The rapid diversification of synthetic biology tools holds promise in making some hard-to-solve environmental problems tractable. In this talk, I will discuss problems in the Earth and environmental sciences that could be addressed using engineered living sensors. Such biosensors have the potential to offer new perspectives on open questions, including understanding microbial behaviors in heterogeneous materials (e.g., soils and wastewater), monitoring pollutants in real time, tracking cryptic elemental cycling, and detecting dynamic cell-cell interactions. First, I will describe our efforts to overcome biological component limitations by creating new classes of electrical protein switches. Second, I will describe our efforts using these switches to program microbes to convert environmental information into electrical information in real time within complex riverine samples. Finally, I will describe our efforts to develop a new class of catalytic RNA for programming consortia-scale information storage, such as information about participation in gene transfer. These synthetic biology approaches are expected to be broadly useful for programming microbial consortia for fundamental and applied studies within hard-to-image environmental materials.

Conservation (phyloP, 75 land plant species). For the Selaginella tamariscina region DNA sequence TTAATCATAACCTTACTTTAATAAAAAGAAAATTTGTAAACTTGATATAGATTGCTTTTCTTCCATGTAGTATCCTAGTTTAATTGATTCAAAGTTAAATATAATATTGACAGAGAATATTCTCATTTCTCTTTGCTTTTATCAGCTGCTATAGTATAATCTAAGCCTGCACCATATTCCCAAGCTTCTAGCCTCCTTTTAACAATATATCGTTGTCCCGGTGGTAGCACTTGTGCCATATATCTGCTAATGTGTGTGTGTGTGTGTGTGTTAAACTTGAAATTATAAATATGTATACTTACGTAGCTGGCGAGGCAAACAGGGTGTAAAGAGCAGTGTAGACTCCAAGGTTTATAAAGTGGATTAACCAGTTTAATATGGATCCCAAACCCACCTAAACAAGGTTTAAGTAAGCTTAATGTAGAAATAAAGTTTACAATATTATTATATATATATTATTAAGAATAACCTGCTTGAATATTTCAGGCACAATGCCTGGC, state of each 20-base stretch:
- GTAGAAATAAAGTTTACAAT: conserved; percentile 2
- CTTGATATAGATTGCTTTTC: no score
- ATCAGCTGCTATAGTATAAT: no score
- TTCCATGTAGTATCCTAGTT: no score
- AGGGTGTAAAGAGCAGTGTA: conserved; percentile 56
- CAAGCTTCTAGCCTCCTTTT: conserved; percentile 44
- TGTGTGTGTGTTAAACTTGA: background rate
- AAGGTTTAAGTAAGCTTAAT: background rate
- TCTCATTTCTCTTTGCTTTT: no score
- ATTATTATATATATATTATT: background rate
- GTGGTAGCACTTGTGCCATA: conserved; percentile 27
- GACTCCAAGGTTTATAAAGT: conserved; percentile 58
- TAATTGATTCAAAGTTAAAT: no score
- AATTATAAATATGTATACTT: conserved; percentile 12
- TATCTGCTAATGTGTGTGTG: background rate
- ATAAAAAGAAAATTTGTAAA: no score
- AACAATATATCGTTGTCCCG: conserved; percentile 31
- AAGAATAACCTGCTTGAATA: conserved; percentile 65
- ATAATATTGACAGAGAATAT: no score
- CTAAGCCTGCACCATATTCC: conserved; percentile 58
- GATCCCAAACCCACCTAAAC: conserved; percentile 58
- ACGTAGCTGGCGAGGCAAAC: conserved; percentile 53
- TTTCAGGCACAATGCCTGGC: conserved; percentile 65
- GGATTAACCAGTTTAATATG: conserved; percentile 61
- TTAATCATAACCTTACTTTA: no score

Dr. Silberg is the Stewart Memorial Professor at Rice University with appointments in the departments of Biosciences, Bioengineering, and Chemical & Biomolecular Engineering. He serves as the director for the Systems, Synthetic, and Physical Biology PhD program and for two NSF-funded training programs, including a National Research Traineeship (NRT) in Bioelectronics and a Research Experience for Undergraduates (REU) in Bionetworks. His research group studies how to apply synthetic biology at the cell-material interface by programming electron transfer between cells and materials, programming cell-cell signaling using volatile chemicals, and programming consortia-scale information storage. He is a member of the Engineering Biology Research Consortium, and he is co-chair of the Rice University Synthetic Biology Initiative.